Today, we moved to Treasure Cay and here we sit, waiting for Uncle Bob and Cousin Todd.

Monday, February 21, 2011

Movin' on

We were anchored at Long Island for 3 weeks and loved it… but it was really time to move on.  Our engine, Yan Diesel, had significant issues but after he was fixed by a brilliant, local mechanic, Les Harding, we ran up against some winds that held us in Thompson Bay.

Yan's exhaust manifold

We went to a buffet dinner at Tryphena’s, beach combed looking for sea beans, rented a car again, bought fruit at a farmer’s market, had happy hours and dinners with buddy boats and could have stayed another 3 weeks.  It is such a lovely place.

Thompson Bay Inn - cool beers

Glen visiting the neighbours
Long Island straw weavers

Tryphen's cracked lobster
Unloading our empties
But, Uncle Bob and Cousin Todd are coming to visit and they are flying into the Abacos – 225 miles north – arriving in less than 2 weeks.  So we were anxious to set out.  We left our friends on Kolibrie in Thompson Bay for Calibash Bay at the north end of Long Island.  When we had travelled this route south weeks ago and crossed the Tropic of Cancer, Long Island Larry, a dolphin, had greeted us and rode our bow  for awhile.  As we headed north this time, at about the same spot, a dolphin (Larry?) joined us again for a ride – maybe escorting us out of the tropics?  We had dinner in Calibash Bay with the crew from Quest and celebrated the 2nd birthday of Quest’s ship’s dog.  The evening started out rocky and rolly but we set a stern anchor that put our nose into the swell.  Pam said things were great until 3 am when the stern anchor pulled loose.  Ever intrepid Glen slept through the whole thing.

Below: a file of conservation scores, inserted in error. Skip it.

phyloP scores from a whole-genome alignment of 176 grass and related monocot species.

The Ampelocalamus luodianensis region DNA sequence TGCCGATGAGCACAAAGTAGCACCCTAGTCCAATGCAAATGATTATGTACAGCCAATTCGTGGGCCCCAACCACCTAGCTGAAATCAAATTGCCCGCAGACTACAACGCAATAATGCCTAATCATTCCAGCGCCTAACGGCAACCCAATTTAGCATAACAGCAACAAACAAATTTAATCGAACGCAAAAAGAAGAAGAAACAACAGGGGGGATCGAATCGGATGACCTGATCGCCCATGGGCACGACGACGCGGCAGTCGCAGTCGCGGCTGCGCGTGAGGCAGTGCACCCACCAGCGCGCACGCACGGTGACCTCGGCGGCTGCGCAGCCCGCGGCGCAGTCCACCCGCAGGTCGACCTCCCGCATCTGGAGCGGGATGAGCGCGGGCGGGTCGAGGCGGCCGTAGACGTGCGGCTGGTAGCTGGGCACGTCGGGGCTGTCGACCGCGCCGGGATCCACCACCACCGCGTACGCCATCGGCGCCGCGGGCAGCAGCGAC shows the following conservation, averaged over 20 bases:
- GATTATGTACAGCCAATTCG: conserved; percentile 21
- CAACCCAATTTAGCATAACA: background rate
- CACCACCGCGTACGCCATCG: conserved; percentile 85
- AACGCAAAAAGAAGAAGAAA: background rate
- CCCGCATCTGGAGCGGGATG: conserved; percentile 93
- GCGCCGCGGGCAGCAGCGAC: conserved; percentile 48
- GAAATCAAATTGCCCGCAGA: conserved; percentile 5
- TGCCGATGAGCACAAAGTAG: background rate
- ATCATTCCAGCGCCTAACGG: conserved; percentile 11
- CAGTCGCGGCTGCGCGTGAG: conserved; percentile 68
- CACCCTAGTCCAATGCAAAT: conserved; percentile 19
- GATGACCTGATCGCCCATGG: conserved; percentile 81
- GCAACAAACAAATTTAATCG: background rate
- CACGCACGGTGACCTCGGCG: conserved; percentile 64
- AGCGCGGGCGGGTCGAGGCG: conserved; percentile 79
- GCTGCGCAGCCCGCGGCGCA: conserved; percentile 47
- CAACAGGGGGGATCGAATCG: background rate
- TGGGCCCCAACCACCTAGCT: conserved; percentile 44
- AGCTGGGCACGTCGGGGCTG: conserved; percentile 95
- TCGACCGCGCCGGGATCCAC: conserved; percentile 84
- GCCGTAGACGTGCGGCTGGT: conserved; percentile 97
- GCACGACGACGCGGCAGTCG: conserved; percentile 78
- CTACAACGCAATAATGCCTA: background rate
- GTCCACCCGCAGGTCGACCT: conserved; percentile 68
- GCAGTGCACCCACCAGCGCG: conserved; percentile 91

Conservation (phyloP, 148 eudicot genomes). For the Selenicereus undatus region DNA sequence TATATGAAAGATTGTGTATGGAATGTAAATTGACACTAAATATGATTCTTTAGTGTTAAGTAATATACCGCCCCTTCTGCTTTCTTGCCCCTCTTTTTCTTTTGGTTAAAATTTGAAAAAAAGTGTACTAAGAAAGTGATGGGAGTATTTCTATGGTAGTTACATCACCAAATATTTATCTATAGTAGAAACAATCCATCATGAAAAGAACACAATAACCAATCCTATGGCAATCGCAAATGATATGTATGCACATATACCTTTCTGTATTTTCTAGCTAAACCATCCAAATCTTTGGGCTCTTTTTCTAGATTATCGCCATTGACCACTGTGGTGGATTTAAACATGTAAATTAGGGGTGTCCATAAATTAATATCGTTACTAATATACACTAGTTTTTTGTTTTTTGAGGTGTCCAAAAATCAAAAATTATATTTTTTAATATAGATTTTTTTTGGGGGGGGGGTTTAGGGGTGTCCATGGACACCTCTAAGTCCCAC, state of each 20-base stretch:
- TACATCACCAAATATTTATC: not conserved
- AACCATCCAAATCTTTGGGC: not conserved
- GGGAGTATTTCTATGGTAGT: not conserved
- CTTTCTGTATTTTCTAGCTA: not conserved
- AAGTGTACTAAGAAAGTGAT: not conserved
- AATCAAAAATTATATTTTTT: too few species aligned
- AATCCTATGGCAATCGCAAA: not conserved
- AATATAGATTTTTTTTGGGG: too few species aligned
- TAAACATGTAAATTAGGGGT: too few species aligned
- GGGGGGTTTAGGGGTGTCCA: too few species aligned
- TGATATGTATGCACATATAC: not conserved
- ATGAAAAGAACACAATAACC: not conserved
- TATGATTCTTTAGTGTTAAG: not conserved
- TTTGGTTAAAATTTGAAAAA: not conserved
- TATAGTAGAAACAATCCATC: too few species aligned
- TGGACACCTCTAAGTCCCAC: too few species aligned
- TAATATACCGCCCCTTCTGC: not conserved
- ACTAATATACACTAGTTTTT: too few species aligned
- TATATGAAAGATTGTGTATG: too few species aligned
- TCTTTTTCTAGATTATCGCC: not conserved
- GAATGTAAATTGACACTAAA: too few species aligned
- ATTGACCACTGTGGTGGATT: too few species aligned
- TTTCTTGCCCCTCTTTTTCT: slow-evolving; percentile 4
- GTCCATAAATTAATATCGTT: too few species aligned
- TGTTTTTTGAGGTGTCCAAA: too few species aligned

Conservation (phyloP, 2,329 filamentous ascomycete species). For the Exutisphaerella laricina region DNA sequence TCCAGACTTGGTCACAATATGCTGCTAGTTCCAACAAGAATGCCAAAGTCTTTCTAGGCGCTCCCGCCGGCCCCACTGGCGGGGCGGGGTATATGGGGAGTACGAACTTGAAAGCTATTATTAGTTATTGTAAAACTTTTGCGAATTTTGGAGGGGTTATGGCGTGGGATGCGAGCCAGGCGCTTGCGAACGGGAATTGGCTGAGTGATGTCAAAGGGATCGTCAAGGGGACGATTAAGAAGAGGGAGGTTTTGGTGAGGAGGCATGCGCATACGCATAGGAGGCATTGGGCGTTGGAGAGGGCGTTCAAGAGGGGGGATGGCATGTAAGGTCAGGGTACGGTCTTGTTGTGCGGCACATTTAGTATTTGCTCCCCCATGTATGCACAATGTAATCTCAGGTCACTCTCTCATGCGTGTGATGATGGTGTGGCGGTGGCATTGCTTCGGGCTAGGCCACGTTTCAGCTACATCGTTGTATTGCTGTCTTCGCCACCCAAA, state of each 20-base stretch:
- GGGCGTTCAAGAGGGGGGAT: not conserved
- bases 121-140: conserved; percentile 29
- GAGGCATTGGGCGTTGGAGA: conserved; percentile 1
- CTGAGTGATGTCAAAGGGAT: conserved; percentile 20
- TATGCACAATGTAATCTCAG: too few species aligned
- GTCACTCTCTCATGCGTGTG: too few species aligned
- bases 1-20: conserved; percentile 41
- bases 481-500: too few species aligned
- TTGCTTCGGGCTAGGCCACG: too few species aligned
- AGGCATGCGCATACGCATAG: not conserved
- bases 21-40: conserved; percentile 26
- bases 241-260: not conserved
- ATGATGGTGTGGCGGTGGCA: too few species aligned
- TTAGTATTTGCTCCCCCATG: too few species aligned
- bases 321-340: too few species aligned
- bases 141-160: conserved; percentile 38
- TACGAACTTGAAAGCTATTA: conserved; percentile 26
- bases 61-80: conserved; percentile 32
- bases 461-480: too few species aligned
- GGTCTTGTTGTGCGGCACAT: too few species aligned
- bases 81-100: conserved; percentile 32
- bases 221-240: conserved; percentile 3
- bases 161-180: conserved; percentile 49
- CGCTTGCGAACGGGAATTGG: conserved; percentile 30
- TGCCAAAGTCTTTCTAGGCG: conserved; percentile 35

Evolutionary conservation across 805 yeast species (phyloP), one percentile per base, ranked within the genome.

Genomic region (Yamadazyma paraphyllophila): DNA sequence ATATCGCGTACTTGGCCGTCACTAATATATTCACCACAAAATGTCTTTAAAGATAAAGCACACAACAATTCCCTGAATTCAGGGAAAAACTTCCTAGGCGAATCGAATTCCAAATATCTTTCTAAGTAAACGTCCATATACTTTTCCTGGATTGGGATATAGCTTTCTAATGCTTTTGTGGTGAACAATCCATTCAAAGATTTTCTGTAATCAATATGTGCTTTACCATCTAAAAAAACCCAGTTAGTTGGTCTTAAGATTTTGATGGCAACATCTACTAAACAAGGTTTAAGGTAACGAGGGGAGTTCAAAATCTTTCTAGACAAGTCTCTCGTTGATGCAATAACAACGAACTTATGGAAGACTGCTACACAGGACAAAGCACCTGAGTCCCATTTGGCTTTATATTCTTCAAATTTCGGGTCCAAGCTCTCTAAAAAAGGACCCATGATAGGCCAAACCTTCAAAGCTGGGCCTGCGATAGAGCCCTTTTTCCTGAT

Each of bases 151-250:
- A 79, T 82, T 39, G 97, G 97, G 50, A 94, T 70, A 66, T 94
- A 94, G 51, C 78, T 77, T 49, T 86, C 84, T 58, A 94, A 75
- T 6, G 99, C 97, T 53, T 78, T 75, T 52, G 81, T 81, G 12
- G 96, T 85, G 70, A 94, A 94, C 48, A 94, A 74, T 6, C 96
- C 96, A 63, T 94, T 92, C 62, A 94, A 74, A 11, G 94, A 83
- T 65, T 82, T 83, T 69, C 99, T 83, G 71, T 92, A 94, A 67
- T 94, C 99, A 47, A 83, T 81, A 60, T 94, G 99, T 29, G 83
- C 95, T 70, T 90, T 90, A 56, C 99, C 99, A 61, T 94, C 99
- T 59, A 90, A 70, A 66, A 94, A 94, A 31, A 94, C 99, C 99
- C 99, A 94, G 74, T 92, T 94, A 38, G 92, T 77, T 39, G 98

Barry the barracuda getting dental work... and back into the water